This Spring Break we went to the Smoky Mountains -- the Great Smoky Mountains. One of the few national parks in the east coast. I am a sucker for National Parks and after our Yellowstone trip last year, my secret desire is to visit all of them. Does not seem like that will happen in this lifetime with the money and time I have at my disposal but that does not mean I won't try.
But the Great Smoky Mountains did not happen out of my love of National Parks. It happened because that was the place decided for a mini reunion of our college friends from twenty years back. It happened millions of whatsapp chats, several hangout sessions late in the night and couple of Google spreadsheets later.
Each hangout was peppered with more serious issues than the last. Luchi or eggs and bacon at breakfast? Pathar manghso on Saturday or bbq? Cookies with tea or muri-chanachur? Pasta for kids or Maggi? Yes we are very focused like that.
Finally a beautiful 8 bedroom chalet in the mountains was booked, food items from goat meat to mustard oil, maggi to maacher chop were packed, and we were all ready for the 12 hour long drive to Tennessee.
If I am honest my first impression of the Smokies as we entered Pigeon Forge was that of deep disappointment. I had Yellowstone and Grand Canyon on my mind and had not expected traffic jams and departmental stores from Wal-Mart to Macy's at the throes of a national park. The fact that we reached on a Friday which was a holiday could have contributed to the throng of crowd.
|The deck with the beautiful view|
Once we managed to cross all the traffic lights and crawl onto the mountain roads, the traffic peeled off and feel of the forest came back. The path up the mountains had several switchbacks and took scary sharp turns. The trees grew closer and the air turned crisp. My faith in national parks was restored.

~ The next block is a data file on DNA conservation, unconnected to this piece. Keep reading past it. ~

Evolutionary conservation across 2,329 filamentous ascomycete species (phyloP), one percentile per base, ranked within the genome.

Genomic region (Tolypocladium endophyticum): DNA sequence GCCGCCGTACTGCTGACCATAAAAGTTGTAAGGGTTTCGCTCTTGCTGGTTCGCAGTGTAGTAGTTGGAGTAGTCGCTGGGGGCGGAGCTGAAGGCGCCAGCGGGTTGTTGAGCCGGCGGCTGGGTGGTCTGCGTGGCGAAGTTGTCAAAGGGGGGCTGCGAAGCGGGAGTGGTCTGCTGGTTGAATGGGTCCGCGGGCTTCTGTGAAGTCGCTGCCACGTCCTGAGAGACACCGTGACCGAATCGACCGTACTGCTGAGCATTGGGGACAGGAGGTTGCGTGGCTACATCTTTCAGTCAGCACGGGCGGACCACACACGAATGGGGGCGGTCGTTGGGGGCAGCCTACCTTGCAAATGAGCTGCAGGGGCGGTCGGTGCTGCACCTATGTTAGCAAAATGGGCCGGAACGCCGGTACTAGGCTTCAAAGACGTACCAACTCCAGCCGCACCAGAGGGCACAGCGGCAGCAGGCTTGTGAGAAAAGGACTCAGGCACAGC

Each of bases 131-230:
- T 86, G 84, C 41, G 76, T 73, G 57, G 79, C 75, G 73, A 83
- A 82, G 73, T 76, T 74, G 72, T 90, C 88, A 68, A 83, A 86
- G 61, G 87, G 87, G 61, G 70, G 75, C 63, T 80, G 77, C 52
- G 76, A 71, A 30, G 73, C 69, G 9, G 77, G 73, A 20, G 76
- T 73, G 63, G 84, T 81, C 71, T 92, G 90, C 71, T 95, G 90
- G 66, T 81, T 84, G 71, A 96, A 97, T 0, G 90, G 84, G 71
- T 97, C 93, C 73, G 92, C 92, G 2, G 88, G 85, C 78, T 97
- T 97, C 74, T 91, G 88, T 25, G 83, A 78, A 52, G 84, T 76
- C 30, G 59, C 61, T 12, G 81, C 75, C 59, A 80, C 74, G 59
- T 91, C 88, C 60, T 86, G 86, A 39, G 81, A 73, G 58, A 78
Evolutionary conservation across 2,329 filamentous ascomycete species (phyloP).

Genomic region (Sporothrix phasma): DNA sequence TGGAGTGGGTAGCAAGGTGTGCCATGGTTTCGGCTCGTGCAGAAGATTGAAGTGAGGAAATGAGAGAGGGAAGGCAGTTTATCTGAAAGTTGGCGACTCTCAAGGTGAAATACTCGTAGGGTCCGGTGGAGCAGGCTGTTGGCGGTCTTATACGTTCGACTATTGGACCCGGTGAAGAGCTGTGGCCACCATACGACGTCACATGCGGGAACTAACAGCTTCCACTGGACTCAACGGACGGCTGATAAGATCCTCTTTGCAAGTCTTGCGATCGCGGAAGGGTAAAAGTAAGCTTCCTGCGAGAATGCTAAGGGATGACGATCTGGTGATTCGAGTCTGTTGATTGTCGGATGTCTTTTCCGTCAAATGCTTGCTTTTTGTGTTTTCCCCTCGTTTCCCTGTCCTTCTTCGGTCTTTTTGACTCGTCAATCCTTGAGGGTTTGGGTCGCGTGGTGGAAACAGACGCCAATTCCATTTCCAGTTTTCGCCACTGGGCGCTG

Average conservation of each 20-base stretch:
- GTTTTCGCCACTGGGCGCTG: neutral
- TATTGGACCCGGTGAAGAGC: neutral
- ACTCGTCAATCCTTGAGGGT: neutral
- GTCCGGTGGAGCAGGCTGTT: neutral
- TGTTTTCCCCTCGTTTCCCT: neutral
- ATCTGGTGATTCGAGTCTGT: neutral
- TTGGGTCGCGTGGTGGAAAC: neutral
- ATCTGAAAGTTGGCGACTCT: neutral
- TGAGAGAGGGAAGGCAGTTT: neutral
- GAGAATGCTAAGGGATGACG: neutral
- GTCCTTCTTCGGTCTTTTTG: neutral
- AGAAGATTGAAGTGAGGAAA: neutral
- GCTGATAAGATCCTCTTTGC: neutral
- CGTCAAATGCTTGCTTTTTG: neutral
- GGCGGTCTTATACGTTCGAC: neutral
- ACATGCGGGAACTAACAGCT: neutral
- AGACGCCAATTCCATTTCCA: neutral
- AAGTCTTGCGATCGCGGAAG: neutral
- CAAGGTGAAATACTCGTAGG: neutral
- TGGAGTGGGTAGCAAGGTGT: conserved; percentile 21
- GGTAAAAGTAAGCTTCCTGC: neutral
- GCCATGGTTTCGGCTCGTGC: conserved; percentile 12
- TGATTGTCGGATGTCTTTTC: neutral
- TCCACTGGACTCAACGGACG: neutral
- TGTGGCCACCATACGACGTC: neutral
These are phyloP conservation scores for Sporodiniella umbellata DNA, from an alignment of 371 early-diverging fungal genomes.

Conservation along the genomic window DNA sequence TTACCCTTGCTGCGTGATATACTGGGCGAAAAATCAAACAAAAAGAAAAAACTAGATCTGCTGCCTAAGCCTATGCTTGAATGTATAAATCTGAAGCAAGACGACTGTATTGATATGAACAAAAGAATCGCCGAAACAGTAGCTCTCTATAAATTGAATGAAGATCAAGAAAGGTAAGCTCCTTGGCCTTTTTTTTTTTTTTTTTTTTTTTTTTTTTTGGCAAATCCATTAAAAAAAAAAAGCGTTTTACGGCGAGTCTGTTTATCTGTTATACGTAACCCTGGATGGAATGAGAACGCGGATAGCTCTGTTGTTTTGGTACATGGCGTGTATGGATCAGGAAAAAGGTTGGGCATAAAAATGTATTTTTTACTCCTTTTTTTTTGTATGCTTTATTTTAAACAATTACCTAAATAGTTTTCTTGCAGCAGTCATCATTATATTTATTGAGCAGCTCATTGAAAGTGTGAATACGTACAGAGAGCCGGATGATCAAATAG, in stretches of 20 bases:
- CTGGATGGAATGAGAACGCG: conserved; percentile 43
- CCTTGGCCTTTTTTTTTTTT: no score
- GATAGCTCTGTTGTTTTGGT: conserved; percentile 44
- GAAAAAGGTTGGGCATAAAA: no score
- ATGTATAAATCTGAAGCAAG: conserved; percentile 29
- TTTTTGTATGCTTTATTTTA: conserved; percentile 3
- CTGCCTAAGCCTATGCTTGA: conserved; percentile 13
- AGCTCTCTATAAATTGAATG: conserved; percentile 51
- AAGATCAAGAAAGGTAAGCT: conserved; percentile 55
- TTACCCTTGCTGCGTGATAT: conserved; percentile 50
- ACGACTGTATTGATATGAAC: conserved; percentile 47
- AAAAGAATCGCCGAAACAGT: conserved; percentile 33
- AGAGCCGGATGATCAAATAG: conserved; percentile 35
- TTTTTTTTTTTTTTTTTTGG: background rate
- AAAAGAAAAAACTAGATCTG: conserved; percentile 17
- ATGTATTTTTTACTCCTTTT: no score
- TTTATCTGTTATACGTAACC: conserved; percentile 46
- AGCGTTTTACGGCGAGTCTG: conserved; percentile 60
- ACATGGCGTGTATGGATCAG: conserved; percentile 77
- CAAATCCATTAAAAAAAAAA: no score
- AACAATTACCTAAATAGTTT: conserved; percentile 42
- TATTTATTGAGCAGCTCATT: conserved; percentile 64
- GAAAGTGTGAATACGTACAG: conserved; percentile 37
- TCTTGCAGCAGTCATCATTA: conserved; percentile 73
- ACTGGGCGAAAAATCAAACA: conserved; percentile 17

It was early spring and the trees were mostly bare except for the light green haze of budding new leaves and splashes of spring flowers here and there. After going through a couple of wrong turns and several phone calls to friends who were already at the chalet, we finally reached the house with a truly "breathtaking view". The Mountains rose right across from the house, its peaks swirled in the typical bluish haze that is quintessential to Smokies.
|The kids had lot of fun on zip lines and horse back rides. We went to Jayell's Ranch where even the little ones could zip line on a shorter trail|
It was much fun meeting friends after so many years, getting to know their kids, the better halves and generally indulging in what we call in Bengali as "bhaat" -- meaningless banter. Food and adda were the focal points in the backdrop of the mountains. It was fun to see the kids bond with their new friends and have a great time of their own.
While we were discussing the menu in the days leading to the trip, and trust me it would always end up without a consensus, there was the question of how to cook the goat meat. Should we carry a Pressure cooker ? Will the kitchen have a large enough heavy bottomed pan to cook goat meat for twenty people ? Will Donald Trump be the president ? Should we move to Canada ? You know that kind of questions on which no consensus can be ever reached.
|Smokies has lots of pretty waterfalls. We did the Laurel Fall and Grotto Fall hike. Each were approx. 3 mile round trip and easy hike with kids|
At this point when everyone was arguing over chat and not really listening to anyone else, our friend from Ohio, Deepshikha said, "We will do the Panthar Mangsho(Goat Meat curry) in the oven. You don'y need anything else except for a largei-ish aluminum tray".
This was so profound that we all just stayed quiet until I mustered to courage to ask "if it tasted good". I shouldn't have. Asked that is. Deepshikha and Biplab are trailblazers in Ohio, investing a lot of time and effort in their local community, doing Durga Pujo and throwing lavish parties with tons of food. They KNOW how to cook mutton in oven and make it taste as good as kosha mangsho.